I have researched my mother's Ainge surname back to a positive 1494, when Richard Ange leased a baker's shop in Borgestrete (now Bridge Street) in Stratford on Avon. Evidence of this can be found online in the National Archives held at both Stratford on Avon Birthplace Trust and the National Archives. If you wish, a copy can be downloaded for about £3.00.
Nothing is known of his wife and children but a son was probably called Francis, as 6 of his children named a son or daughter after him. Despite endemic plague and other illnesses taking a heavy toll, Richard's descendants prospered and spread across the English counties, changing their name from Ange to Aynge in the year 1600 and Ainge in the year 1640 (Stratford Trinity church parish records). The name spellings may be due to priests recording names as they heard them.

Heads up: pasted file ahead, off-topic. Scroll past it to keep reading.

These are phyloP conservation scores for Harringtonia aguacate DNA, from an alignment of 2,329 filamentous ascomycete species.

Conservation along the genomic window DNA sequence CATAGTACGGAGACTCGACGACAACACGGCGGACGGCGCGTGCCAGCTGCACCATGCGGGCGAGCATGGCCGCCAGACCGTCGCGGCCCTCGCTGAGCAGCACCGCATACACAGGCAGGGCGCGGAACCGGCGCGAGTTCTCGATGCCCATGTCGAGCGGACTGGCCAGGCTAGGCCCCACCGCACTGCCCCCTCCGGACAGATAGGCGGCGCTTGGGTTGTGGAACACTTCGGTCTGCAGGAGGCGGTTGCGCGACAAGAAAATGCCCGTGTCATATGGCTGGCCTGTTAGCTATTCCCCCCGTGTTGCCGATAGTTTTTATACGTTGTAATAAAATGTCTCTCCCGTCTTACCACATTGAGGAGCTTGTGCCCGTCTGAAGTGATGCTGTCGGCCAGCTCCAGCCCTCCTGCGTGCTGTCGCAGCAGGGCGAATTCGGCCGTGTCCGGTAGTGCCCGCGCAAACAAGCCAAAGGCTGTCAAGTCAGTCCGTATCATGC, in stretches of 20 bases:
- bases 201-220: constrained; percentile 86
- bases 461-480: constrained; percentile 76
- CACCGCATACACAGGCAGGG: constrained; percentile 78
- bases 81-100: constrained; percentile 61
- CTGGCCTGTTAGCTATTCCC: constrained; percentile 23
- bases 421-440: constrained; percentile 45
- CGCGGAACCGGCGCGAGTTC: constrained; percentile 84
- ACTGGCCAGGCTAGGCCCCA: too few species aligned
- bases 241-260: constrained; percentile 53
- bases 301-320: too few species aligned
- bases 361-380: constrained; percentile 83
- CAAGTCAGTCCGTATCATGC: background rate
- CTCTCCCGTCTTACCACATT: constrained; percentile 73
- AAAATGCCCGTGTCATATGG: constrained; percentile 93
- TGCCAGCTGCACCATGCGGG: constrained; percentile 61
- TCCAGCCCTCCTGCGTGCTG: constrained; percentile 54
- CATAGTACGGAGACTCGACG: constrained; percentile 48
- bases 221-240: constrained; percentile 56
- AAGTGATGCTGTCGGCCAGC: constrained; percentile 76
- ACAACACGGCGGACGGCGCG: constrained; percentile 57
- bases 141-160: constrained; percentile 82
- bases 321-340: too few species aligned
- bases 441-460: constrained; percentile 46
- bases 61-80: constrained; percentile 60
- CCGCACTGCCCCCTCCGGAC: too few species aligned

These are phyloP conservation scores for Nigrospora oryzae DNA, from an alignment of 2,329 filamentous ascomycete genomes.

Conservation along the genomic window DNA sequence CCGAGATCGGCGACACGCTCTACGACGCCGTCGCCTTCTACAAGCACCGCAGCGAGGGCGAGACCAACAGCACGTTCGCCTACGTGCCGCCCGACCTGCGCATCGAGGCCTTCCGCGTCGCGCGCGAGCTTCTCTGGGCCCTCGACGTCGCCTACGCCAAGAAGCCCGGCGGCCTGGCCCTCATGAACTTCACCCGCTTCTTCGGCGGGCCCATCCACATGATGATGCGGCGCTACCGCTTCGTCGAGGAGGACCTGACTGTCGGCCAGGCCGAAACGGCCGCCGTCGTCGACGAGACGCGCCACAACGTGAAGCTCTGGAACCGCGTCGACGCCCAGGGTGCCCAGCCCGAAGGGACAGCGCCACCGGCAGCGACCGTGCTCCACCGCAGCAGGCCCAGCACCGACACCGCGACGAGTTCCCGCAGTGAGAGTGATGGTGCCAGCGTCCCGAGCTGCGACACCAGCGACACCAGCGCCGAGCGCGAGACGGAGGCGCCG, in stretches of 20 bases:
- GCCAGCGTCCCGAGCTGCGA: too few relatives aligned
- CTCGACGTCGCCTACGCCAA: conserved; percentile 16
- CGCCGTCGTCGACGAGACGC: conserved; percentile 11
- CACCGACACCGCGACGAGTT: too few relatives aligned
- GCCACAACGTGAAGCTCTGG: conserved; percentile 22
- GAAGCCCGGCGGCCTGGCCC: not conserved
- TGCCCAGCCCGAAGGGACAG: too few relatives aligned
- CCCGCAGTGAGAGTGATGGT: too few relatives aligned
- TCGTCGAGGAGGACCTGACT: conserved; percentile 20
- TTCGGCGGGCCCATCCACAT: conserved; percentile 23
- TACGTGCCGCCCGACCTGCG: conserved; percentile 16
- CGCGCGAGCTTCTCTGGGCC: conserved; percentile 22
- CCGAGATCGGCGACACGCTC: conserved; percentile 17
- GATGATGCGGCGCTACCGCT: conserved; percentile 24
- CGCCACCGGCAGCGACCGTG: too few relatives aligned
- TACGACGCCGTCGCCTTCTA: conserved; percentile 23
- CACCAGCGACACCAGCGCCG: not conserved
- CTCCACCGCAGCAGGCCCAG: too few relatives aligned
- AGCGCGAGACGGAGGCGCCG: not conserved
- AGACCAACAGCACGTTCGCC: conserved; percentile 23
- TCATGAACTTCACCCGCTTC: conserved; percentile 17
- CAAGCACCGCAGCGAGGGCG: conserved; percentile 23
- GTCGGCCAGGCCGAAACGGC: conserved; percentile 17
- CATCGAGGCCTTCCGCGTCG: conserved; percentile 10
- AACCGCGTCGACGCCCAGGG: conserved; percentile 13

The earliest English instance of Ange can be found on the Ancestry website. Unknown Ange living in London baptised son John in 1400, followed by Thomas in 1402 (no more details available but the names continued in use through Richard's family).
The name appears to be of French origin but is definitely NOT listed in Huguenot records. Other early Anges in Turkey and Sweden are unlikely to be linked to Richard's English Anges because migration from those areas didn't happen then.
Two of the families are known to have migrated to America and prospered. In 1649, John, wife Eleanor and son Francis emigrated to Maryland and in 1865, John, wife Mary, and a large family emigrated to Utah as Mormon pioneers.